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The Industry Standard

July 24, 2000

Snack Attack!

An unlikely culprit is menacing the Internet Economy.

By Carl Steadman


Where's Napster's Pay Service? Don't Ask
(February 5, 2001)

A New Business Cycle
(February 5, 2001)

News Briefs
(February 5, 2001)

End of an Era at
(February 5, 2001)

B2B Marketplaces: What Users Think of the Next Big Thing

Baby Boomers: A Technology Profile

GenX: A Technology Profile

Online Transportation Sites

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Got a Scoop? Tip us off
Twenty-three Gummi Bears are missing today. That makes 268 Gummi Bears since last Friday. The company is in a state of panic.

How many were lost before Friday we may never know. This is what we do know: On Friday it was discovered that our snack budget, already quite generous, had been exceeded by 1,700 percent. "We're spending more on Gummi Bears, licorice ropes and tasty bite-size Goldfish than on Porsche Boxsters for new recruits." We are assured this is no small amount. "This is no small amount," the e-mail reads, in boldface blue for emphasis.

We now sign out all snacks. Six pretzels, 18 chocolate-covered raisins, one starlight mint. I tally my selections and check the appropriate boxes. I am nearing my raisin quota, and it's only Wednesday.

I learn I am the chief suspect. Gummi Bears, it is thought, are particularly attractive given my low salary and lack of Boxster. Each weekday, when I arrive for work, I am weighed in. They weigh me again before I leave.

We have now exceeded the snack budget by 2,400 percent. At this rate, the Boxsters will soon be repossessed. A board meeting is convened. After dining on caviar and salmon puffs, the board makes an announcement: There will be no more snacks. We return the next day to a darkened, snackless office. No amount of switch-flicking or mouse-clicking will get the lights or computers to turn on. After examining my teeth, the engineering staff announces what they believe to be the source of the problem: rats.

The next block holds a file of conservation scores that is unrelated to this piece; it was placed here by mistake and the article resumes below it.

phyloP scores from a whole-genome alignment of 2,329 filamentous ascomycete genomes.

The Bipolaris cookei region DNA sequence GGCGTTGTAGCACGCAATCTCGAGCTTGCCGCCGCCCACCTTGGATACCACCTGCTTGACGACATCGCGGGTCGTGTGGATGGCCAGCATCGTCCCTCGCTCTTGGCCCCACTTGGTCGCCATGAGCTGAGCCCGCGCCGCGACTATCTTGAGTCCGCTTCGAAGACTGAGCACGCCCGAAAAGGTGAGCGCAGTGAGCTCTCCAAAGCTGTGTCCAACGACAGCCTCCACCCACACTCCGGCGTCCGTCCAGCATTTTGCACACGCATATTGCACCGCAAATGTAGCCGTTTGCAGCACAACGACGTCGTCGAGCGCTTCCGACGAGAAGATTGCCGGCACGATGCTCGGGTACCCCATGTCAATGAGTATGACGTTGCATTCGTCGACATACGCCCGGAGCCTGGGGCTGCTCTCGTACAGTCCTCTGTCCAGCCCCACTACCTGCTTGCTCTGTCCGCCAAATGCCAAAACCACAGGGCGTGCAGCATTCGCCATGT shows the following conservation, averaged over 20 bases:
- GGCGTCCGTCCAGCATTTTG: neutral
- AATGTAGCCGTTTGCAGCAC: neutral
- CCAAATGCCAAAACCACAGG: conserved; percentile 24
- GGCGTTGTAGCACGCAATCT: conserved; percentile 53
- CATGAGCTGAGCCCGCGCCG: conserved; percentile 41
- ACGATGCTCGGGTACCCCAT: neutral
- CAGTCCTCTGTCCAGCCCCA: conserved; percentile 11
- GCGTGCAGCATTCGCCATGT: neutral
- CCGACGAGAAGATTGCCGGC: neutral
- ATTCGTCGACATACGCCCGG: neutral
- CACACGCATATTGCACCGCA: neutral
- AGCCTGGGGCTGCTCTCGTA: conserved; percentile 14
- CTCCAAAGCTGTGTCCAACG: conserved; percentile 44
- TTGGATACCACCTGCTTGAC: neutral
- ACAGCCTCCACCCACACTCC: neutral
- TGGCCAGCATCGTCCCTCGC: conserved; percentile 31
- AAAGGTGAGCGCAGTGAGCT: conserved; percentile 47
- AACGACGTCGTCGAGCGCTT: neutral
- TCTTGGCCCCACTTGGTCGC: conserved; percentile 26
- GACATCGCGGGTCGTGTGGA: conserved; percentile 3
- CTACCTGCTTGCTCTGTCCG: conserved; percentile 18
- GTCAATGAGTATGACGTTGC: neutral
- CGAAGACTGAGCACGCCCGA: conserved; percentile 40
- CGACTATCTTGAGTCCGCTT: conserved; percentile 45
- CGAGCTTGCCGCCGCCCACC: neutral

D-Con and large traps are ordered. The next day, we find no dead rats. However, my laptop is missing.

I'm called into the CEO's office. "About your e-mail last night," he says, closing the door. He shows me a printout: "RATS NEED SNACKS."

I explain my missing laptop. "The e-mail was most likely written by the rats," I say.

He re-examines the paper. "They have a good command of the English language, for rats."

I shrug. "They're probably using the built-in spell check."

If the Internet was designed to withstand a nuclear attack, it is pointed out, then why should we grind to a halt over some overgrown mice? The engineers hold up frayed cables.

We call in a rat expert. "In my expert opinion," he says, "the rats have been driven into your office by the vast amount of construction in the area." For blocks around, old warehouses are being replaced by open-plan office space, all prewired. We ask him how we might rid ourselves of the rats. "In my expert opinion," he says, "stop the construction."

More notebooks are gone. The desktops remain untouched, but for their chewed cords. The rats must prefer the smaller keys. The engineers devise new, more efficient ways to kill rats. One calls for a redesign of the traps, to include an Ethernet port; another involves a giant Tesla coil. All will take at least 16 weeks to design and develop and another two weeks to test.

A secret committee is formed to discuss the rat issue. We meet near the epicenter of construction, to keep the rats from spying. "What?" I continually say, deaf but for the sound of jackhammers. The meeting is not a success.

The last of the notebooks is gone. The rats have also taken our conference room white board and a supply of dry-erase markers. Jack, our VP of business development, has become lead negotiator. He returns with a list of demands from the rats: more snacks, a seat on the board and their own Humvee.

We are slow in our response. The rats attack our database server. They take all our customer records. We accede on the snacks, but continue to stall on the remaining items. Jack brings in a mediator. The rats refuse to compromise.

The engineers demonstrate a prototype of their Internet-ready rat trap. "This is where you connect it to the network," the lead engineer explains, pointing out the RJ-45 jack.

The rats announce their soft launch and invite our entire staff to the party. Many of us attend. Snacks are served in empty boxes of D-Con. Who knew they had such a great sense of humor?

Today I submit my resignation. Tomorrow I start work for the rats. They offer a competitive options package, and they're very generous with the snacks.

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